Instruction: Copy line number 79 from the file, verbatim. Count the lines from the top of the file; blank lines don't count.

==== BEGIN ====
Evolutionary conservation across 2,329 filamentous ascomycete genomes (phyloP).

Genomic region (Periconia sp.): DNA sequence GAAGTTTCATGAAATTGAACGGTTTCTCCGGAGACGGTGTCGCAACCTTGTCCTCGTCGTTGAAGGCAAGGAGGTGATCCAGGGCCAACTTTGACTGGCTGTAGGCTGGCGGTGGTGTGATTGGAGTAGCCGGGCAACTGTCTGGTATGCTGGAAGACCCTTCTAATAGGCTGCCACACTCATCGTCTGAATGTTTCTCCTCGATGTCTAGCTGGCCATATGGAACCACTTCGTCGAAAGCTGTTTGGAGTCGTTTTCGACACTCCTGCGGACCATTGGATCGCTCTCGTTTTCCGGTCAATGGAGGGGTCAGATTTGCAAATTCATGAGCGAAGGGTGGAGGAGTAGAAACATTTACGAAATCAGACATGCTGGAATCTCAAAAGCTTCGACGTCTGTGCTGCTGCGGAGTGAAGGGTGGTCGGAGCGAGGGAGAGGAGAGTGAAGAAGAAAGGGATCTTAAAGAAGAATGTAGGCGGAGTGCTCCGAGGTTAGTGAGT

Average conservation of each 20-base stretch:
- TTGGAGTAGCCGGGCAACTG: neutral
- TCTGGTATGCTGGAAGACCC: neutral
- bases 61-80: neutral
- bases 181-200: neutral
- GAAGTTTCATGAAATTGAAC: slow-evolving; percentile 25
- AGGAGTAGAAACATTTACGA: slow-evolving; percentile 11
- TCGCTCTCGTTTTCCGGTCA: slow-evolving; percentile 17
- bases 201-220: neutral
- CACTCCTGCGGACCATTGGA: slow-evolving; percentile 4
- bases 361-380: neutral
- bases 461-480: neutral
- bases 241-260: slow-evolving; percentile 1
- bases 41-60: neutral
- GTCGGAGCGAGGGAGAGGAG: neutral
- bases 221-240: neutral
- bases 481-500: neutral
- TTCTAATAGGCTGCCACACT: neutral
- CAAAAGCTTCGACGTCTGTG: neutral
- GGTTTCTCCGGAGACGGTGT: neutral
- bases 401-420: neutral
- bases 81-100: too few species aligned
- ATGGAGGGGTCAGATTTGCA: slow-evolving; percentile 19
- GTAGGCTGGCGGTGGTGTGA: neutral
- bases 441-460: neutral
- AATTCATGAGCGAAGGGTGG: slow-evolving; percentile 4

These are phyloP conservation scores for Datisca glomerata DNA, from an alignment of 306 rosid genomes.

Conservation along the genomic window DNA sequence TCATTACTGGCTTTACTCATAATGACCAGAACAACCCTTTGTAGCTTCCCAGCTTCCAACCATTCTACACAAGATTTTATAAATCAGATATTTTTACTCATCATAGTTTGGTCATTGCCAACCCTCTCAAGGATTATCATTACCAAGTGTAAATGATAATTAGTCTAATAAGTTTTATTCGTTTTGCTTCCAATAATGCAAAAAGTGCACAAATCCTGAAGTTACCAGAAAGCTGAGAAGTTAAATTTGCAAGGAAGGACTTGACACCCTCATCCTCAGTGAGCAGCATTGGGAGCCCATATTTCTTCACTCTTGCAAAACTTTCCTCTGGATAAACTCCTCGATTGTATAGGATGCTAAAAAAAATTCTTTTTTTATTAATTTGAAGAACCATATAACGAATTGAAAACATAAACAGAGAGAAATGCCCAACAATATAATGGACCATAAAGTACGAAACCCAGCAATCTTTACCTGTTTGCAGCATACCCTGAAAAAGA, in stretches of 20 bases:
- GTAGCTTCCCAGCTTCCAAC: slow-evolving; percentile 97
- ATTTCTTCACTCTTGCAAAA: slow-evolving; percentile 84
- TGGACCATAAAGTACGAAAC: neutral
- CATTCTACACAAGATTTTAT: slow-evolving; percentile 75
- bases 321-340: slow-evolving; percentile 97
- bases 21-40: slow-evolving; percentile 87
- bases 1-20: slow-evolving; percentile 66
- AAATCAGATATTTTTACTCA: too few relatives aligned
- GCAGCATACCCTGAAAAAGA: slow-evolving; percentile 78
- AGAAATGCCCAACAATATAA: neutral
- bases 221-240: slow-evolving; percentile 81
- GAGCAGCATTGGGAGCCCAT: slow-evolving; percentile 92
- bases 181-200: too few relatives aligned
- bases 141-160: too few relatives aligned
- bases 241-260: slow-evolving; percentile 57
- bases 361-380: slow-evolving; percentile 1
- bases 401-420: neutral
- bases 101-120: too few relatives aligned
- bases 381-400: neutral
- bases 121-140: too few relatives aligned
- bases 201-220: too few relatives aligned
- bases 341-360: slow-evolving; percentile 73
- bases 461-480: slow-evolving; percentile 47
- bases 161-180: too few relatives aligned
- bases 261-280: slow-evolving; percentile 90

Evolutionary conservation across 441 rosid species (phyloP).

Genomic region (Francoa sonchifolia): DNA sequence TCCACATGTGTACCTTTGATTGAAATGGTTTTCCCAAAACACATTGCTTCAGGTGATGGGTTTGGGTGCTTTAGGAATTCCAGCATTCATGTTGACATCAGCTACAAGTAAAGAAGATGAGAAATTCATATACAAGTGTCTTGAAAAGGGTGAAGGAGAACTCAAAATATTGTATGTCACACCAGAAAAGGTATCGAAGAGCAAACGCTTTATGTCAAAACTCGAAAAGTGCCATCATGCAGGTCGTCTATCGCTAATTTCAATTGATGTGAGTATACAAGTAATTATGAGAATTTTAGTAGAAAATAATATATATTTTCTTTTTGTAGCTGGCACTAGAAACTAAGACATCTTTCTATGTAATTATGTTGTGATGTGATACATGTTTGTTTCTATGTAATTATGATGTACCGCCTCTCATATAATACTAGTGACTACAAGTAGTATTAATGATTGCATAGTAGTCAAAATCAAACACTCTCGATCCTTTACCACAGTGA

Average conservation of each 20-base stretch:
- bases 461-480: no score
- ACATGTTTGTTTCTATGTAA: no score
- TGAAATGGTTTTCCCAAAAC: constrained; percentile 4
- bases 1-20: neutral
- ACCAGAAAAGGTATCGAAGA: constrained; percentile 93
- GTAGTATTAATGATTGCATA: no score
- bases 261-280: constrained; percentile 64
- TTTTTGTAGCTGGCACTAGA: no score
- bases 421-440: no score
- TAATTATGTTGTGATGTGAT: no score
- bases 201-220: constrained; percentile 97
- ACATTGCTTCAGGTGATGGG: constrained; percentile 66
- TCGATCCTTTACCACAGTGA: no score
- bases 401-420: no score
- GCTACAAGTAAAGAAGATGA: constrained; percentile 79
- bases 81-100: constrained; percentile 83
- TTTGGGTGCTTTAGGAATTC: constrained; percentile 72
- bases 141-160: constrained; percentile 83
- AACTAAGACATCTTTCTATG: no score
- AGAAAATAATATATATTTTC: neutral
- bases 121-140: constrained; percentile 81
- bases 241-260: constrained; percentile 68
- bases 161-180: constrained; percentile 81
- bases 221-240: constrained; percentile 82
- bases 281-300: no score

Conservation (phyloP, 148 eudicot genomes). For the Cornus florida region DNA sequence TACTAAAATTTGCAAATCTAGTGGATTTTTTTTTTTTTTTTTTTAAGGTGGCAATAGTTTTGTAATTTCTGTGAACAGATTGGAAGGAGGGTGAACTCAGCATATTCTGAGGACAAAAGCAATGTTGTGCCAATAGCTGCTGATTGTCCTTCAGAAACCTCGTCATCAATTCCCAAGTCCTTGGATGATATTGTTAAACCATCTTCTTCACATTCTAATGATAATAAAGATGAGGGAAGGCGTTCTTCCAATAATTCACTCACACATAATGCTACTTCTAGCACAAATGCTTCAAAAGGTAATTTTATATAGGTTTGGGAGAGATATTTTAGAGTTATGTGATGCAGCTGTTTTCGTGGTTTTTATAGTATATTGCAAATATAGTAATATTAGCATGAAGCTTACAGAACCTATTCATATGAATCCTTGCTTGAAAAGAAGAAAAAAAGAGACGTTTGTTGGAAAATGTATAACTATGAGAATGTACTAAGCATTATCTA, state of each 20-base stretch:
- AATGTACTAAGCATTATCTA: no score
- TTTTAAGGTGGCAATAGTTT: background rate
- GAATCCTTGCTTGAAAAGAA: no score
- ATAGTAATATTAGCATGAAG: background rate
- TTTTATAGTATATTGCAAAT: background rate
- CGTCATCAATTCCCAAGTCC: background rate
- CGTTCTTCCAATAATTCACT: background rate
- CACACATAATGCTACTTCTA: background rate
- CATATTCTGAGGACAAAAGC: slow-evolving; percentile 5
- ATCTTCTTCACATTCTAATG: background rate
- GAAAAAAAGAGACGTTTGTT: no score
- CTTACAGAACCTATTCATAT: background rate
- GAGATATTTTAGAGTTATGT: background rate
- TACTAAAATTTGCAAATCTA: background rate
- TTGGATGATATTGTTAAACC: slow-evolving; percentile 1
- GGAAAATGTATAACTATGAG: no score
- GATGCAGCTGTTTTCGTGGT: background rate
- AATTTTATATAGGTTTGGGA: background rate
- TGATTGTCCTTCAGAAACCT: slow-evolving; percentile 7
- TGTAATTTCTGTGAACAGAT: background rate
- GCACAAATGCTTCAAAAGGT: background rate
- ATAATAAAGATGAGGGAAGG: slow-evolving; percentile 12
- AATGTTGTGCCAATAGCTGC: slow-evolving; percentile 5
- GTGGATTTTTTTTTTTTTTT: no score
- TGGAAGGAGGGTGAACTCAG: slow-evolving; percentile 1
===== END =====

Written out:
- bases 121-140: constrained; percentile 81